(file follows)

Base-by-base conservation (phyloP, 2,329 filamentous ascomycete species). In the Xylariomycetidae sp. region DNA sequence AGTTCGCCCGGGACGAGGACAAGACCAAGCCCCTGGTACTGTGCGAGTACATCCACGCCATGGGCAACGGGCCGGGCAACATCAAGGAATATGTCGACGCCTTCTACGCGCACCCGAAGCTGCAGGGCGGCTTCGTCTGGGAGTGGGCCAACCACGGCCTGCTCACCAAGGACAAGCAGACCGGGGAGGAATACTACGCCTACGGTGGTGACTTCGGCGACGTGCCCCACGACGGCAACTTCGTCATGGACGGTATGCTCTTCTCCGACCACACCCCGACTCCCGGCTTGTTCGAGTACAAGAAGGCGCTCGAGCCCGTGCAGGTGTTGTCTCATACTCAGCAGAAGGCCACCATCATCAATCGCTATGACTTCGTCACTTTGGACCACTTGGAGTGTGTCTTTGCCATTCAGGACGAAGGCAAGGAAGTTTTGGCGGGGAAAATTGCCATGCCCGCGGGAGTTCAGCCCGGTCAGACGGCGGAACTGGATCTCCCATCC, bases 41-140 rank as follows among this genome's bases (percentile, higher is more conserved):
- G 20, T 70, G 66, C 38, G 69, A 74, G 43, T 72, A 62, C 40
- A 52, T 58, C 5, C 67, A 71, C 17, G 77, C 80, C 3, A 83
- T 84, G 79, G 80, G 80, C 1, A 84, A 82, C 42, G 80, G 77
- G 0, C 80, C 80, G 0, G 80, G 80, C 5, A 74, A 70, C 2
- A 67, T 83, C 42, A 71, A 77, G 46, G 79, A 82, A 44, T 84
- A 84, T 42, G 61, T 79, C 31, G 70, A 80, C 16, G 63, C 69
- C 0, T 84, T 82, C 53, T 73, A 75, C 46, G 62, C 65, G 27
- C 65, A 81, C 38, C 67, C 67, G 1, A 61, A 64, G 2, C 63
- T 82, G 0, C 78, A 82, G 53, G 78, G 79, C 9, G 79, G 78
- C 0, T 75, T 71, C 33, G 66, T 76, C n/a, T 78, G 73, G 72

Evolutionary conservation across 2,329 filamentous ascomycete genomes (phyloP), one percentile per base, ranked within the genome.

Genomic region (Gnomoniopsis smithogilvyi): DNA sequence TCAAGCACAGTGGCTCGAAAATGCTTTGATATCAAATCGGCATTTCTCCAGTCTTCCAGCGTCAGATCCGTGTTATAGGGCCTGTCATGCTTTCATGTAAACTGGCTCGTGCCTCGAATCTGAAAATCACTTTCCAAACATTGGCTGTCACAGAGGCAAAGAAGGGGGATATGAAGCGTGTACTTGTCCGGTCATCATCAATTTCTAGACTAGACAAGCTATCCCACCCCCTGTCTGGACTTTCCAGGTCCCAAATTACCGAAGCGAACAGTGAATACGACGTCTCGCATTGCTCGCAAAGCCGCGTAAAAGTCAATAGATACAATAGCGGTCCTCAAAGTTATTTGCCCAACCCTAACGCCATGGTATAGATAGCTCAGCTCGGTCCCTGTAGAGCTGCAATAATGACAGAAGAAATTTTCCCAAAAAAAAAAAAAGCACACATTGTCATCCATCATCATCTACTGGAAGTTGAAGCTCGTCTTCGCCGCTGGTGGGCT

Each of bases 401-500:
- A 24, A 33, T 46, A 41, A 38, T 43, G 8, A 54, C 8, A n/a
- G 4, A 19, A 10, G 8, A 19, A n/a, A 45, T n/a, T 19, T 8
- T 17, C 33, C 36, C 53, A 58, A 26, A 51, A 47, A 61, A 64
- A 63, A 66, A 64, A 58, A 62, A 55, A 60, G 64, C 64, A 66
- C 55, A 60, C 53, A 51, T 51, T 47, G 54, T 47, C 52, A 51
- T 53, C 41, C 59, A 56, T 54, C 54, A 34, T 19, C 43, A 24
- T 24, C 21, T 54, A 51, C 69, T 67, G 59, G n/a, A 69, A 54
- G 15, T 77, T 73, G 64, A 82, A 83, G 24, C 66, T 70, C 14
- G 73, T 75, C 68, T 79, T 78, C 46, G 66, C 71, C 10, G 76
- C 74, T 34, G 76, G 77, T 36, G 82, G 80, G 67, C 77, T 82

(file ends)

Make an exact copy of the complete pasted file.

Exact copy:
Base-by-base conservation (phyloP, 2,329 filamentous ascomycete species). In the Xylariomycetidae sp. region DNA sequence AGTTCGCCCGGGACGAGGACAAGACCAAGCCCCTGGTACTGTGCGAGTACATCCACGCCATGGGCAACGGGCCGGGCAACATCAAGGAATATGTCGACGCCTTCTACGCGCACCCGAAGCTGCAGGGCGGCTTCGTCTGGGAGTGGGCCAACCACGGCCTGCTCACCAAGGACAAGCAGACCGGGGAGGAATACTACGCCTACGGTGGTGACTTCGGCGACGTGCCCCACGACGGCAACTTCGTCATGGACGGTATGCTCTTCTCCGACCACACCCCGACTCCCGGCTTGTTCGAGTACAAGAAGGCGCTCGAGCCCGTGCAGGTGTTGTCTCATACTCAGCAGAAGGCCACCATCATCAATCGCTATGACTTCGTCACTTTGGACCACTTGGAGTGTGTCTTTGCCATTCAGGACGAAGGCAAGGAAGTTTTGGCGGGGAAAATTGCCATGCCCGCGGGAGTTCAGCCCGGTCAGACGGCGGAACTGGATCTCCCATCC, bases 41-140 rank as follows among this genome's bases (percentile, higher is more conserved):
- G 20, T 70, G 66, C 38, G 69, A 74, G 43, T 72, A 62, C 40
- A 52, T 58, C 5, C 67, A 71, C 17, G 77, C 80, C 3, A 83
- T 84, G 79, G 80, G 80, C 1, A 84, A 82, C 42, G 80, G 77
- G 0, C 80, C 80, G 0, G 80, G 80, C 5, A 74, A 70, C 2
- A 67, T 83, C 42, A 71, A 77, G 46, G 79, A 82, A 44, T 84
- A 84, T 42, G 61, T 79, C 31, G 70, A 80, C 16, G 63, C 69
- C 0, T 84, T 82, C 53, T 73, A 75, C 46, G 62, C 65, G 27
- C 65, A 81, C 38, C 67, C 67, G 1, A 61, A 64, G 2, C 63
- T 82, G 0, C 78, A 82, G 53, G 78, G 79, C 9, G 79, G 78
- C 0, T 75, T 71, C 33, G 66, T 76, C n/a, T 78, G 73, G 72

Evolutionary conservation across 2,329 filamentous ascomycete genomes (phyloP), one percentile per base, ranked within the genome.

Genomic region (Gnomoniopsis smithogilvyi): DNA sequence TCAAGCACAGTGGCTCGAAAATGCTTTGATATCAAATCGGCATTTCTCCAGTCTTCCAGCGTCAGATCCGTGTTATAGGGCCTGTCATGCTTTCATGTAAACTGGCTCGTGCCTCGAATCTGAAAATCACTTTCCAAACATTGGCTGTCACAGAGGCAAAGAAGGGGGATATGAAGCGTGTACTTGTCCGGTCATCATCAATTTCTAGACTAGACAAGCTATCCCACCCCCTGTCTGGACTTTCCAGGTCCCAAATTACCGAAGCGAACAGTGAATACGACGTCTCGCATTGCTCGCAAAGCCGCGTAAAAGTCAATAGATACAATAGCGGTCCTCAAAGTTATTTGCCCAACCCTAACGCCATGGTATAGATAGCTCAGCTCGGTCCCTGTAGAGCTGCAATAATGACAGAAGAAATTTTCCCAAAAAAAAAAAAAGCACACATTGTCATCCATCATCATCTACTGGAAGTTGAAGCTCGTCTTCGCCGCTGGTGGGCT

Each of bases 401-500:
- A 24, A 33, T 46, A 41, A 38, T 43, G 8, A 54, C 8, A n/a
- G 4, A 19, A 10, G 8, A 19, A n/a, A 45, T n/a, T 19, T 8
- T 17, C 33, C 36, C 53, A 58, A 26, A 51, A 47, A 61, A 64
- A 63, A 66, A 64, A 58, A 62, A 55, A 60, G 64, C 64, A 66
- C 55, A 60, C 53, A 51, T 51, T 47, G 54, T 47, C 52, A 51
- T 53, C 41, C 59, A 56, T 54, C 54, A 34, T 19, C 43, A 24
- T 24, C 21, T 54, A 51, C 69, T 67, G 59, G n/a, A 69, A 54
- G 15, T 77, T 73, G 64, A 82, A 83, G 24, C 66, T 70, C 14
- G 73, T 75, C 68, T 79, T 78, C 46, G 66, C 71, C 10, G 76
- C 74, T 34, G 76, G 77, T 36, G 82, G 80, G 67, C 77, T 82